A new species of theropod, or meat-eating dinosaur, an ancient ancestor of today's birds, has been named by newly appointed Wits Evolutionary Studies Institute Senior Researcher Dr. Jonah Choiniere and a team of international researchers.
The study about the find, which has been two years in the making, appears in the 3 May 2013 online edition of the prestigious scholarly publication Journal of Systematic Palaeontology.
The dinosaur, discovered in a remote region of Xinjiang, northwestern China, is named Aorun zhaoi, after the Dragon King in the Chinese epic tale Journey to the West.
The new dinosaur is estimated to have been a little over one meter long and probably weighed about 1.5 kilograms. It wasn't necessarily a small dinosaur species, though, because Aorun was still a youngster when it became a fossil.
"We were able to look at microscopic details of Aorun's bones and they showed that the animal was less than a year old when it died on the banks of a stream," says Choiniere.
Aorun lived more than 161 million years ago, in the Late Jurassic Period. Its small, numerous teeth suggest that it would have eaten prey like lizards and small relatives of today's mammals and crocodilians.
"The new discovery is another great example of the rich dinosaur diversity of the Late Jurassic of northwestern China," says Xu Xing, the leader of the Chinese side of the research team.
The specimen was discovered by Choiniere's former supervisor, Professor James M. Clark of the George Washington University in Washington, D.C. "All that was exposed on the surface was a bit of the leg. We were completely surprised to find a skull buried in the rock too," says Clark.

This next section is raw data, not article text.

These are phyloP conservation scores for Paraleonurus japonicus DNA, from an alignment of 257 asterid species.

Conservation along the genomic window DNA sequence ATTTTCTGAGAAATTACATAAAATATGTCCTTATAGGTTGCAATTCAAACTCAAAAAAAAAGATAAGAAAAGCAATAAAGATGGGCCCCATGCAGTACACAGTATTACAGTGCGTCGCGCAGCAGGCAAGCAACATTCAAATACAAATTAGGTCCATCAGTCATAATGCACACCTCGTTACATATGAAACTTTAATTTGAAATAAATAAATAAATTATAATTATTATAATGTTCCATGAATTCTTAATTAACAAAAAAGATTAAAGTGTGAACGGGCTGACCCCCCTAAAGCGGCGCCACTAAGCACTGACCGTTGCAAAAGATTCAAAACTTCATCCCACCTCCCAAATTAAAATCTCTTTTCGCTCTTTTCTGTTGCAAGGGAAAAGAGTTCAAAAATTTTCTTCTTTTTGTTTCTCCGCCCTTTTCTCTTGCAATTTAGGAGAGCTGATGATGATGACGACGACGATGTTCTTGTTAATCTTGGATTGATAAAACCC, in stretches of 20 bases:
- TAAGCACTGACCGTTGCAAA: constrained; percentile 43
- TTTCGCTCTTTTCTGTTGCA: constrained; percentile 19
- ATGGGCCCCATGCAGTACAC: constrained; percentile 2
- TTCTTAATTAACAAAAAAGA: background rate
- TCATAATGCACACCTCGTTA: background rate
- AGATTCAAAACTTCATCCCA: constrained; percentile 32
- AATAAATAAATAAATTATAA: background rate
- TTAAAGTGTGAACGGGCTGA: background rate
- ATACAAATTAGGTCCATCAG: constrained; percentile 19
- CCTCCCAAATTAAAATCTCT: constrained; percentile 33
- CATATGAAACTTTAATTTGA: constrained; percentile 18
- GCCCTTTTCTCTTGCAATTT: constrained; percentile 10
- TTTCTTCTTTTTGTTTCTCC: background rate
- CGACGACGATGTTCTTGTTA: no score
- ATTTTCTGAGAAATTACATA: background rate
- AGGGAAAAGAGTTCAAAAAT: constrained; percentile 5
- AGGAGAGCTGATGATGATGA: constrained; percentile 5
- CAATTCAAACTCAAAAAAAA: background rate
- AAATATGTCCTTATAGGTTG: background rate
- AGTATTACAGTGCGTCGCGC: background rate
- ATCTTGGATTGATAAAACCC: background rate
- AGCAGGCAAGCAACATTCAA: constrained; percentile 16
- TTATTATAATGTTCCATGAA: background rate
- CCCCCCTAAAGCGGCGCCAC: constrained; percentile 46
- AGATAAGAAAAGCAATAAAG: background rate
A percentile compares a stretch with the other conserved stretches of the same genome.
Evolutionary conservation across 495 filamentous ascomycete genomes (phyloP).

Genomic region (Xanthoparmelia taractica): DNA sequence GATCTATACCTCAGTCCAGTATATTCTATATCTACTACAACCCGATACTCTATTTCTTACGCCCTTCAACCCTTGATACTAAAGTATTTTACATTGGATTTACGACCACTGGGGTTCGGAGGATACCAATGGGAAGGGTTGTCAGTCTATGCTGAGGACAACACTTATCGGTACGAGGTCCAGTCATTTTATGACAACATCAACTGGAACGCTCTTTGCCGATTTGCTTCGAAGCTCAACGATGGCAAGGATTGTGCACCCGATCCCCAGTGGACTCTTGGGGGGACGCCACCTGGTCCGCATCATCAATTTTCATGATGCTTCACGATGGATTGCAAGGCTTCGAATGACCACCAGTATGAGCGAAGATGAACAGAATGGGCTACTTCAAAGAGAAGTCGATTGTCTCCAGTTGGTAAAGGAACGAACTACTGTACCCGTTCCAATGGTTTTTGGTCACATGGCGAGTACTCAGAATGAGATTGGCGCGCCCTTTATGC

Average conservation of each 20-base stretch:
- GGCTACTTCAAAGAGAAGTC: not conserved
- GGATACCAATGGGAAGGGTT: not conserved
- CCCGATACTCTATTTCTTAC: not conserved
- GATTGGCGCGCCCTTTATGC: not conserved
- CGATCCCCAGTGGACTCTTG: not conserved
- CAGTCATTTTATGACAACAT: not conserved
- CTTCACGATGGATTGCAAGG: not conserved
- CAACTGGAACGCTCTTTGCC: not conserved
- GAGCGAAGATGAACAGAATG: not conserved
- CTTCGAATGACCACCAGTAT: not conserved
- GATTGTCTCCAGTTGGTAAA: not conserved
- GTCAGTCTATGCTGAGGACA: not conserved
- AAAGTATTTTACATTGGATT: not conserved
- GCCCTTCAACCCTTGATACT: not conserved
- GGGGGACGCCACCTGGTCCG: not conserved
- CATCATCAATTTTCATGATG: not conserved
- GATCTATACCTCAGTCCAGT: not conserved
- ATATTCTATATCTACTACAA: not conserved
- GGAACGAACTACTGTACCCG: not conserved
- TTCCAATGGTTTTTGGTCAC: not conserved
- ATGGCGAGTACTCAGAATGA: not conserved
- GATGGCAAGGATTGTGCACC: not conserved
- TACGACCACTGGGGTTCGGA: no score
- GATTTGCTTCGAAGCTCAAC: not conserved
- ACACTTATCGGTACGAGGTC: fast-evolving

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ABOUT THE AUTHOR
Jonah Choiniere grew up near Boston in the USA, on a 1000 hectare wildlife sanctuary, where he became interested in natural history. He completed an undergraduate degree with honours in Anthropology and another undergraduate degree with honours in Geology at the University of Massachusetts, Amherst.
He completed his PhD at the George Washington University, studying meat-eating dinosaurs from China. During the course of his PhD he participated in six summers of field work in China. After a postdoctoral research fellowship at the American Museum of Natural History in New York City, where he worked in the Gobi desert of Mongolia searching for dinosaurs, he joined the Evolutionary Studies Institute at Wits in September 2012, where he is the Senior Researcher in Dinosaur Palaeontology.
Currently one of the many things he is working on is researching the Elliot Formation of South Africa.
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Dr. Jonah Choiniere
Wits Evolutionary Sciences Institute
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